Thursday, April 29, 2010

QOTD: Thinking about political complexity

I've been doing some research into the Middle Atlantic Contact period lately as part of a project I've been working on. It's a very complex time period. Below is a quote I read during my research; you know when you think you know about something, and someone comes at it a different way, and your blinders fall off, and the possibilities just explode? Yeah, like that!

To date, the almost unconscious assumption of hierarchy-as-order remains unexamined among social scientists, especially in the area of complex society. Class relations are cognized as social hierarchies: "marrying up" or "beneath oneself," "climbing the social ladder." Ironically, societies not as pervasively ranged (not as complex) then appear "closer to nature," fostering elitism and rationalizing political and cultural hegemony.... This conflation of hierarchy with order makes it difficult to imagine, much less recognize and study, patterns of relations that are complex but not hierarchical." -- Crumley, Carole L. (1995) Heterarchy and the Analysis of Complex Societies. Archaeological Papers of the American Anthropological Association 6(1); 1-5

Oh... and those tales they told you in high school (and hopefully NOT in university) about the Indians ALL leaving the Middle Atlantic states? Is bunk. A lot of the people who didn't die did leave, either by force or as voluntarily as it can be when you're being pushed out by another group, but there were those who stayed behind.

Sunday, April 25, 2010

Going to Write

I've been less than productive on The Book lately. A combination of inertia and real-life, both significant losses (sudden and ongoing) and significant gains (omg, is that an actual social life? How novel!).

And so, I am going to bust out of Grading Jail for a few hours and go do some Book Stuff. Including an update to my editor. I've been procrastinating, wanting to write more so I can report having done more... but I actually think it will be a very useful exercise. I might even surprise myself!

I also need to prep a lecture for Wednesday, but eh, it will have to wait.

Saturday, April 24, 2010

Grading Jail, WTF, and Yikes a Bleg

I am in grading jail. One more class and the final exam, but I have a stack of essays and other assignments to grade and get back to my students. At least it is only one class.

Some of their work is very, very good. But, because they didn't actually complete the assignment as given, they're not getting full marks. I read them the riot act at the beginning of the semester about doing the assignments they're given; I re-read them the riot act mid-semester. A lot of them got burned on their in-class presentations for not following instructions. And still? Their written work = incomplete. WTF. I am at a loss.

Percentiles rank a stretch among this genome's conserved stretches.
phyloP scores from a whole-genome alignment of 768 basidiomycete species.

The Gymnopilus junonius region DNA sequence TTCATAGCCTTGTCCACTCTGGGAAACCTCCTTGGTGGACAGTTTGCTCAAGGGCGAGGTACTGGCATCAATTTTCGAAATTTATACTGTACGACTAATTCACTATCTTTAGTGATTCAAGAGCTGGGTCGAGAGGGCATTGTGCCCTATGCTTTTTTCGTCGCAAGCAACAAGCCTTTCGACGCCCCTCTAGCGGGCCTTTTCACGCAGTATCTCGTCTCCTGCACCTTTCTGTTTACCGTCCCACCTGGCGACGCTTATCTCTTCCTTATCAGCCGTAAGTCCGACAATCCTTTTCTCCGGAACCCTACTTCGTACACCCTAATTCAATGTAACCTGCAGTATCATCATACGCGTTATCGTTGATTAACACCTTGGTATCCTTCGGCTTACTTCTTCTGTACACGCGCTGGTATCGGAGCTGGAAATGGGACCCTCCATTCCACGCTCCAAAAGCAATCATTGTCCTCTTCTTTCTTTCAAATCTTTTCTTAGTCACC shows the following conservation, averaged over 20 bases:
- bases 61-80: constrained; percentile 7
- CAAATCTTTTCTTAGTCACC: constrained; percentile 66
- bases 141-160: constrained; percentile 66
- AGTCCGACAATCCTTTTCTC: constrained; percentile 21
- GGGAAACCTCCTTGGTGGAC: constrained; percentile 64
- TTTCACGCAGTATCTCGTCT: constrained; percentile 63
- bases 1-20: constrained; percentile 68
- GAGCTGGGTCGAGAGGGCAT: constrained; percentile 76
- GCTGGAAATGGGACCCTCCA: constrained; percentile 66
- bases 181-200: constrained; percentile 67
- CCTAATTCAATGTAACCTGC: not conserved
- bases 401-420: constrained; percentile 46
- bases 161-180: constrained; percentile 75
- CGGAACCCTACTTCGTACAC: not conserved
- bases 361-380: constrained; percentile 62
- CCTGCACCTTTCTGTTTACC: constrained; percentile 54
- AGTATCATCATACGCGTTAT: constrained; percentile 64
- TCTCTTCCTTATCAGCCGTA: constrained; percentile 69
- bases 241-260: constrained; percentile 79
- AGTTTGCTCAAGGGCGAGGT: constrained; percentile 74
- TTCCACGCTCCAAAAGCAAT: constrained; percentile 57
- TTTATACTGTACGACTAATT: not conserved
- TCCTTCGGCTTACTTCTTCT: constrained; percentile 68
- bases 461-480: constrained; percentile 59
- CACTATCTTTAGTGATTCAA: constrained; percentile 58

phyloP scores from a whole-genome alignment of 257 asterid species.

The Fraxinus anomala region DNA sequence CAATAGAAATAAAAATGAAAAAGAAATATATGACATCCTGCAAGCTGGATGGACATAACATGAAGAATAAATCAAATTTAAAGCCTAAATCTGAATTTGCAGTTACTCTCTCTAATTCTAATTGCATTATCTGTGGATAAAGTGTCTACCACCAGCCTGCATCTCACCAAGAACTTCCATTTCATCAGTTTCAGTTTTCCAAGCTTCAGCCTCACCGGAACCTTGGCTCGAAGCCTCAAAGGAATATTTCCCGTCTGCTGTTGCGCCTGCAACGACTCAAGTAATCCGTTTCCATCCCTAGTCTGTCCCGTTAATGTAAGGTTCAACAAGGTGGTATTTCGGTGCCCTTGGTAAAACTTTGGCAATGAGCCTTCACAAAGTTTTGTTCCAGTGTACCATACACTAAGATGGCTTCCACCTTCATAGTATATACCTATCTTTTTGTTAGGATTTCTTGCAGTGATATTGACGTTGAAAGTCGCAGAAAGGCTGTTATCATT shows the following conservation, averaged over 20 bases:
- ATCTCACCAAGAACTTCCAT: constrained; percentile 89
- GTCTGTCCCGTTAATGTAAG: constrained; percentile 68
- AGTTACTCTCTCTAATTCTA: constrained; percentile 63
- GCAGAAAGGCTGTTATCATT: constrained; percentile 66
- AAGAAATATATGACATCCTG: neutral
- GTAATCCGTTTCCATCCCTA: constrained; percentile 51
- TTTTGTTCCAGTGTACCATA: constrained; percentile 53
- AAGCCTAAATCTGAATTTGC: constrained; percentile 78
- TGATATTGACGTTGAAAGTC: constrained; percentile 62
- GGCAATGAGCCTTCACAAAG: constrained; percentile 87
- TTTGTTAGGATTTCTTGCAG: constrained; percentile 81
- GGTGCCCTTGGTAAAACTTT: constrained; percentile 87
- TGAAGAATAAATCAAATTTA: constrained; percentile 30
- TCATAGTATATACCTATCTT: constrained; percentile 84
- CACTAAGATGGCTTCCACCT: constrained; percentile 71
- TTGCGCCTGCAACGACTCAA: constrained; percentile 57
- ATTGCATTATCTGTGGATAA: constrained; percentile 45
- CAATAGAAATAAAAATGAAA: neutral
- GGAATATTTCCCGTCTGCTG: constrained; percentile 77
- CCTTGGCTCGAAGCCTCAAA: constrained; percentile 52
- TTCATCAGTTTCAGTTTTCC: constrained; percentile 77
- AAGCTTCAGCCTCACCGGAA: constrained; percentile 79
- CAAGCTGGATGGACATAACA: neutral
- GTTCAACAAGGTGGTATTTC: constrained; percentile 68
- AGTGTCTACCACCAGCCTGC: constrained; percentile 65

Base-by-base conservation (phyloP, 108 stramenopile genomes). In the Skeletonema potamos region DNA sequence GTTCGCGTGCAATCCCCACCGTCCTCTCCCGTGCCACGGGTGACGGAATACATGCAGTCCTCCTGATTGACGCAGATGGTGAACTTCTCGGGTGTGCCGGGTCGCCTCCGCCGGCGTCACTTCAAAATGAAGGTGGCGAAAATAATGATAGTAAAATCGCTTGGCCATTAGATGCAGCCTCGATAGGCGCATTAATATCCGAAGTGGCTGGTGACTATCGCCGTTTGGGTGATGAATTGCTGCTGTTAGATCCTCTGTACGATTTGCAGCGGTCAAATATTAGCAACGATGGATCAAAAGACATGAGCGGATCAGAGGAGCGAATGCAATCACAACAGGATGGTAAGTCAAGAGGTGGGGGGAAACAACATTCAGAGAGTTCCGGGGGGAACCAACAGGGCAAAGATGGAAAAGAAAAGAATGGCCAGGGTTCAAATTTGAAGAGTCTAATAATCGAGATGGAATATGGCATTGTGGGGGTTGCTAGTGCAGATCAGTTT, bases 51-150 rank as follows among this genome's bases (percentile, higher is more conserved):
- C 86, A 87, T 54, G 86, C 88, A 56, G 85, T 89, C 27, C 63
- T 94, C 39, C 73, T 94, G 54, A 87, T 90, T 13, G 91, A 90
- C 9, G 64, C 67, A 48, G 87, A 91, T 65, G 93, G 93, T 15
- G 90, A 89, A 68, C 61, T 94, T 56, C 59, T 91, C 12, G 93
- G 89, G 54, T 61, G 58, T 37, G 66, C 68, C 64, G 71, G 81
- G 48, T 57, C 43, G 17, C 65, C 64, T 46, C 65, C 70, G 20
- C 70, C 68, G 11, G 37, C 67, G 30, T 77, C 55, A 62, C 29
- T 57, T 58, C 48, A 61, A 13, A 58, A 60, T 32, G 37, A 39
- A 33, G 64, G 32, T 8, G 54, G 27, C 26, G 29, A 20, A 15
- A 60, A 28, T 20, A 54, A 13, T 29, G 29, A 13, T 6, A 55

Finally, Yikes. I'm teaching this summer, but the class will be online. And I have 4 weeks to cover 13 weeks of material. And most of my in-class course is designed for in-class -- films, in-class presentations, handing around casts of human bones, etc. Despite being told that teaching online is just like teaching in-class, but online (another WTF), I have to rejigger my class and somehow do it so that I can get a sense that my students are engaged and understanding the material. I will gladly take any and all suggestions!

Thursday, April 22, 2010

Fieldwork: An old farm

I was out doing some fieldwork yesterday; dang but it's nice to be outside! Here are a few photos I took. Enjoy!

Exterior. April 21, 2010

Tools of the trade. April 21, 2010

Milking Shed. April 21, 2010

Barn interior (the milking shed is connected, behind me). April 21, 2010

Water, please! April 21, 2010

Old Orchard. If you look through the trees, that's a bulldozer in the background. Fortunately, it isn't there to take out either these trees or the barn and other outbuildings (for a change!). April 21, 2010

Monday, April 19, 2010

Tweets From The Beyond and An Obvious Thing Pointed Out

ECS's grave marker in Brooklawn Cemetery, The Bronx, NY. Taken by Anthony22, posted at Wikipedia.

Imagine my surprise when a tweet by Elizabeth Cady Stanton floated through my Twitter this evening. I wonder what future historians, mining the public Twitter-feed, will make of the tweets of a dead suffragist!

And may I just say "Harumph" at the lack of accomplishments listed after ECS's name on the grave marker. Her husband died 15 years before she did; I wonder who made the decision not to list her accomplishments? I also recently found out that ECS was Gerrit Smith's cousin. There were a lot of family ties (and religious ones) among the NY Reform set.


Recently posted by John Sallient, moderator of the H-OIEAHC* email list, "... total agreement is not necessary for action. A statement or action by a group can reflect the diversity within it."

There was recently an archaeological initiative that died because of a small number of extremely outspoken opponents, despite a significantly larger number of supporters who didn't feel the need to scream and yell and call people names. Perhaps consensus was too rosy a goal, and actually an unnecessary one.